Livestock producers expressed their perspectives on livestock identification and, specifically, what progress is being made with implementing the
National Animal Identification System, at a House Ag Subcommittee on Horticulture and Livestock hearing Wednesday.
Rick Stott, Idaho cattle producer and member of National Cattlemenâ€™s Beef Association's Animal ID Commission gave members of the House Ag Subcommittee on Horticulture and Livestock an update Wednesday on development of a privately-coordinated database to support the NAIS.
Stott says current efforts are focused on developing a national database implementation strategy and assembling an independent, multi-species, non-profit consortium to administer the program. "The largest impact, both good and bad, will be borne by the industry. Therefore, the industry should be responsible for the system," says Stott. "With representation from all sectors of the livestock industry, the consortium will have ultimate oversight responsibility."
NCBA says the private-sector system will minimize the barriers of compliance, is more likely to mirror the natural flow of commerce, will enlist the most efficient technology available and evolve as the industry evolves, while providing animal health authorities with the information they require in a timely manner. "As a leader in the cattle industry," says Stott, "NCBA believes it has the responsibility to lead and support this effort."
Farm Bureau says NAIS needs producers involvement
Farm Bureau members support the basic system and progress being made for enacting the National Animal Identification System. A well-designed animal ID system would help contain and manage any new or deliberately introduced animal diseases in the United States, according to American Farm Bureau Federation President Bob Stallman.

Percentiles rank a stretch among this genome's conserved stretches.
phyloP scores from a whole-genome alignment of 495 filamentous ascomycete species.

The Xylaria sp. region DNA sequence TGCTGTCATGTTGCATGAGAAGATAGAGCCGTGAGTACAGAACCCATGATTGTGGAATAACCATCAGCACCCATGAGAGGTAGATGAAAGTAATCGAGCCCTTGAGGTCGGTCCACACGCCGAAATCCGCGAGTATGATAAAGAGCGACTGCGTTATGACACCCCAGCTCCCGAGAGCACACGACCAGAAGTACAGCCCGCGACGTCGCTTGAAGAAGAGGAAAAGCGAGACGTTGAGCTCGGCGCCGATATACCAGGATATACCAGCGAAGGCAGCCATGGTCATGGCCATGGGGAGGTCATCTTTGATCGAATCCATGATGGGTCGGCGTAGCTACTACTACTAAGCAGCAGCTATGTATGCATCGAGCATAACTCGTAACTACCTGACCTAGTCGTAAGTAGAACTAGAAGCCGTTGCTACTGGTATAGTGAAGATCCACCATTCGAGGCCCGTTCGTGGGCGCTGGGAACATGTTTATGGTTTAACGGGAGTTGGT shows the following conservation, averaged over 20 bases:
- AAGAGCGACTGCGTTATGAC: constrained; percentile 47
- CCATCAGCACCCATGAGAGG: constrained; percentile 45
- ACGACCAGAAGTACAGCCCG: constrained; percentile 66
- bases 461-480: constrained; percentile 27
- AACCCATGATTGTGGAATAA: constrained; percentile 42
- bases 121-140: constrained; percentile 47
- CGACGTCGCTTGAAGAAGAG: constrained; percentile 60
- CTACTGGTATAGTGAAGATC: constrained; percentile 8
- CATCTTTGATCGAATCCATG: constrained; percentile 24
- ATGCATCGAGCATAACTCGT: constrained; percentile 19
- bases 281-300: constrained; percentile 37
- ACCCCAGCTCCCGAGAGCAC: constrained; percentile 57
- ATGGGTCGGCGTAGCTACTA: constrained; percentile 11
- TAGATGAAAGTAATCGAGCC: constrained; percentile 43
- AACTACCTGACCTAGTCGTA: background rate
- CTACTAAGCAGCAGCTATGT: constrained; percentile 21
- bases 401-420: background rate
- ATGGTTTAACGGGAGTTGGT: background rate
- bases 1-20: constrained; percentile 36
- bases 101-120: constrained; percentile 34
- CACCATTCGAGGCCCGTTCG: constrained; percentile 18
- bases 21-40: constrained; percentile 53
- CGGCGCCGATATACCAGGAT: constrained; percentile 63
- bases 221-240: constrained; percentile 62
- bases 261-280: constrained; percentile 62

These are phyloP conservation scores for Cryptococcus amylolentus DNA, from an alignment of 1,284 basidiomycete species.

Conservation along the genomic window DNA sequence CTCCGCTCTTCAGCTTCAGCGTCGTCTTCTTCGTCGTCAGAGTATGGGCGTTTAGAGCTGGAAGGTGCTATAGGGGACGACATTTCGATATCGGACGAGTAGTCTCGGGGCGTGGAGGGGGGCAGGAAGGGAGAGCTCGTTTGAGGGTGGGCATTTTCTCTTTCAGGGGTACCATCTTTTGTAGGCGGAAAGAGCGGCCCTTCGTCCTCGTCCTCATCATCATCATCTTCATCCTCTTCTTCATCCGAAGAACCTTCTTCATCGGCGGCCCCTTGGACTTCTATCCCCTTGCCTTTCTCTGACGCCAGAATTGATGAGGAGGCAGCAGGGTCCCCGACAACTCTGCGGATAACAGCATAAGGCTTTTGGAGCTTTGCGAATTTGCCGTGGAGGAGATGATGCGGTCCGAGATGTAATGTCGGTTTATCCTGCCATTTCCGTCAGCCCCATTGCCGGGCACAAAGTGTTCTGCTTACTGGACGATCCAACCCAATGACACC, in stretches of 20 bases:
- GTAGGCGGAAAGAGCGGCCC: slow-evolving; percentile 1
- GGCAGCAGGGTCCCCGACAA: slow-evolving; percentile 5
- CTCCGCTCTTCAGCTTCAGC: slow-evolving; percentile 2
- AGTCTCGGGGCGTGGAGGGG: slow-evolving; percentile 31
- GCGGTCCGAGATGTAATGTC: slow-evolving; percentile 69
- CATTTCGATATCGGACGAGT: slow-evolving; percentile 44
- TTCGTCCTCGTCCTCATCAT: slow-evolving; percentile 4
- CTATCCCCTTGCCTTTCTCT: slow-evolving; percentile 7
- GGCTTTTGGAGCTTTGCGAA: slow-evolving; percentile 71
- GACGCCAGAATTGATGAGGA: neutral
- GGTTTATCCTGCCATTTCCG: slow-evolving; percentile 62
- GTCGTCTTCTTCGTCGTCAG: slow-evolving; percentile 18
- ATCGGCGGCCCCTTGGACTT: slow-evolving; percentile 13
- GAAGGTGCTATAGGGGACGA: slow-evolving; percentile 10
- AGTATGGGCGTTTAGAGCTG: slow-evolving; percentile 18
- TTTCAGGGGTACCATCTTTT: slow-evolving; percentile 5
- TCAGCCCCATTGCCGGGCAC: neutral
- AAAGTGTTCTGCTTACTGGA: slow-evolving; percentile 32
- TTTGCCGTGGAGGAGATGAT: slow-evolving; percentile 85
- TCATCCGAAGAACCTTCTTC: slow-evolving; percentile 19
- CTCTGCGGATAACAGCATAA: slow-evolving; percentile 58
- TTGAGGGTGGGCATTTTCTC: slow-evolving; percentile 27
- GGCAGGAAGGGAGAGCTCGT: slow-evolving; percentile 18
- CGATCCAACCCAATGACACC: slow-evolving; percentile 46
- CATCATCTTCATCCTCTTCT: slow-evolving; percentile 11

Stallman says AFBF strongly supports a single, centralized database to trace livestock movement, and he noted that some state Farm Bureaus already operate animal identification systems or partner with technology providers to offer programs as a service to members.
"Farm Bureau believes there are four key issues that must be addressed in order to ensure producer acceptance of an animal ID system regardless of how the database is maintained â€“ the cost of the system, ensuring the confidentiality of data submitted by producers, protecting producers from undue liability and sufficient education/information," Stallman says.
NFU Afraid Farmers Will Bear Responsibility
Ohio Farmers Union President Joe Logan testified on behalf of NFU, and says the development and control of animal I.D. is a big concern to Farmers Union members. Logan urged that animal I.D. does not become another program in which American livestock producers foot the bill for the benefit of processors and retailers.
"Farmers are afraid they will be held financially responsible and legally liable for a system that may or may not achieve the goals of a 48-hour trace-back capability," Logan says.
National Farmers Union believes that USDA has taken a step in the wrong direction by allowing private entities to control the animal I.D. NFU President Dave Frederickson says he hopes that producer input and immediate congressional action will prevent this program from heading in that direction. "The best way to protect the privacy and security of livestock producers is to develop a federally maintained and controlled information database," Frederickson says.
Logan urged the subcommittee to consider having USDAâ€™s Farm Service Agency take the lead role and responsibility in collecting and housing all confidential producer data and information. The FSA currently retains sensitive information about individual producers, has offices in most counties across the country, and has the experience in dealing with producers.